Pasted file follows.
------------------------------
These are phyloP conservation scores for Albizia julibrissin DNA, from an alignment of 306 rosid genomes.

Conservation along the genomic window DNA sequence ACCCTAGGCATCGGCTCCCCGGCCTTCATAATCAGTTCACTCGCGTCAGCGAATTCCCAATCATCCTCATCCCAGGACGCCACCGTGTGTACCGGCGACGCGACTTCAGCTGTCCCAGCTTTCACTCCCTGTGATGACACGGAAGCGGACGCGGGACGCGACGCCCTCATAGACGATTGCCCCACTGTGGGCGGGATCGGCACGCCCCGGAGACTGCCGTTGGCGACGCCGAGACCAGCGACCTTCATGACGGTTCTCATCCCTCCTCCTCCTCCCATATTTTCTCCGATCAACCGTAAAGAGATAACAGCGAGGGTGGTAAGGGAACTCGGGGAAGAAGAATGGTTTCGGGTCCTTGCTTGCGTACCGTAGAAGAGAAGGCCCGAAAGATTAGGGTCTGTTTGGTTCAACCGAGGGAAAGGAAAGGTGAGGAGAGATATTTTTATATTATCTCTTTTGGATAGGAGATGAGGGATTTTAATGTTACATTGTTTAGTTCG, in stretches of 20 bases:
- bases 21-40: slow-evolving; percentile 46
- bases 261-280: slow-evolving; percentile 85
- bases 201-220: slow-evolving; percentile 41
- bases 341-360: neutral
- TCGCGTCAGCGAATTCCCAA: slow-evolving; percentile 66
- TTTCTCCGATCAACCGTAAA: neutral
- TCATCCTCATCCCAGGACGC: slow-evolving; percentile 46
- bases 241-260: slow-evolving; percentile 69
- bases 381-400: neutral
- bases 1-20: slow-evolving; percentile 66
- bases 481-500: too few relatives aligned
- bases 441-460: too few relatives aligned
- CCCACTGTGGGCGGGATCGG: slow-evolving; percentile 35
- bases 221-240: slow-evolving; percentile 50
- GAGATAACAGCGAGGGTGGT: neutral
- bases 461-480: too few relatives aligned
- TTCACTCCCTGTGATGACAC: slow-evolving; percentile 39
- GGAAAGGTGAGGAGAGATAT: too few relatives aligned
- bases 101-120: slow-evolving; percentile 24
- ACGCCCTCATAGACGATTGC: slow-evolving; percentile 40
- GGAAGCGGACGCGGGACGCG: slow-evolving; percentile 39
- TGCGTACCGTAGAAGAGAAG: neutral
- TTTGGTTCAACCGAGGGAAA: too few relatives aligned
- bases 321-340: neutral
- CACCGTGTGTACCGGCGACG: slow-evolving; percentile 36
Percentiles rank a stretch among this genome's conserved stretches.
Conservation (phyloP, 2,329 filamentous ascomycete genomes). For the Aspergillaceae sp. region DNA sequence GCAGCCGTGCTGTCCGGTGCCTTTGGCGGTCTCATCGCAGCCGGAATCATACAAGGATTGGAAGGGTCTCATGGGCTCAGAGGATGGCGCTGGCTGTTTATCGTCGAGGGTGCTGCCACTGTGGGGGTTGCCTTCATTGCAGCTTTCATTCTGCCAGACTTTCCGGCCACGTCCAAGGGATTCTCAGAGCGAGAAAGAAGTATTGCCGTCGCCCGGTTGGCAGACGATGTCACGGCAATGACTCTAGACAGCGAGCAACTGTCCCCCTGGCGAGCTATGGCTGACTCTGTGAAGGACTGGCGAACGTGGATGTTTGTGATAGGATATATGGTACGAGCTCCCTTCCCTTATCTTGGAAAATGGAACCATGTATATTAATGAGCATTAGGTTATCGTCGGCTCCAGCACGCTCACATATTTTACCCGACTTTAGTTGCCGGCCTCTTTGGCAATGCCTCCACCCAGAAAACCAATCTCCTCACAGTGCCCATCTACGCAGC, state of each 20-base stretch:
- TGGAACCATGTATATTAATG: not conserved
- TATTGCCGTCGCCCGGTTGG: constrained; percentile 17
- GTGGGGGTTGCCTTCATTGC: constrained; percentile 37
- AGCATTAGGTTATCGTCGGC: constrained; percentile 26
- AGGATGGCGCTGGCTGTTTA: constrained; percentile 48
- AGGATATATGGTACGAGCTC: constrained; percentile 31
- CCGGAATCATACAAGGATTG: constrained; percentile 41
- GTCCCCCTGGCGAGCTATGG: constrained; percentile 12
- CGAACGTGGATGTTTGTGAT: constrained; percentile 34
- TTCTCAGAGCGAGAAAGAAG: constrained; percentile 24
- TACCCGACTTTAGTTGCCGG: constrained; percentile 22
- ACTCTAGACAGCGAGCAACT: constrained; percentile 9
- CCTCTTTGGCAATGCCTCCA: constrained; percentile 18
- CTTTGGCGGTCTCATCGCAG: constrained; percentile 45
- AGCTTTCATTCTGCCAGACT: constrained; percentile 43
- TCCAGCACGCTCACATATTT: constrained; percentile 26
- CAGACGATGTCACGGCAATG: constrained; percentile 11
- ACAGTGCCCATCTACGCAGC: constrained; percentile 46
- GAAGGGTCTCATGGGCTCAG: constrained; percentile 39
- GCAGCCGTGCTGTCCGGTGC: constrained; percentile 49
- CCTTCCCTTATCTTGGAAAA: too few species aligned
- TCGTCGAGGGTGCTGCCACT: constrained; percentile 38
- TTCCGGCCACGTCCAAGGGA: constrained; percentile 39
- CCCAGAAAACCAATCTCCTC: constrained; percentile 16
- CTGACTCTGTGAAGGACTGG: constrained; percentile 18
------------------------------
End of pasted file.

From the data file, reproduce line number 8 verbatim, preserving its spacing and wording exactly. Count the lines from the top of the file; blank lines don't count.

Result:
- TTTCTCCGATCAACCGTAAA: neutral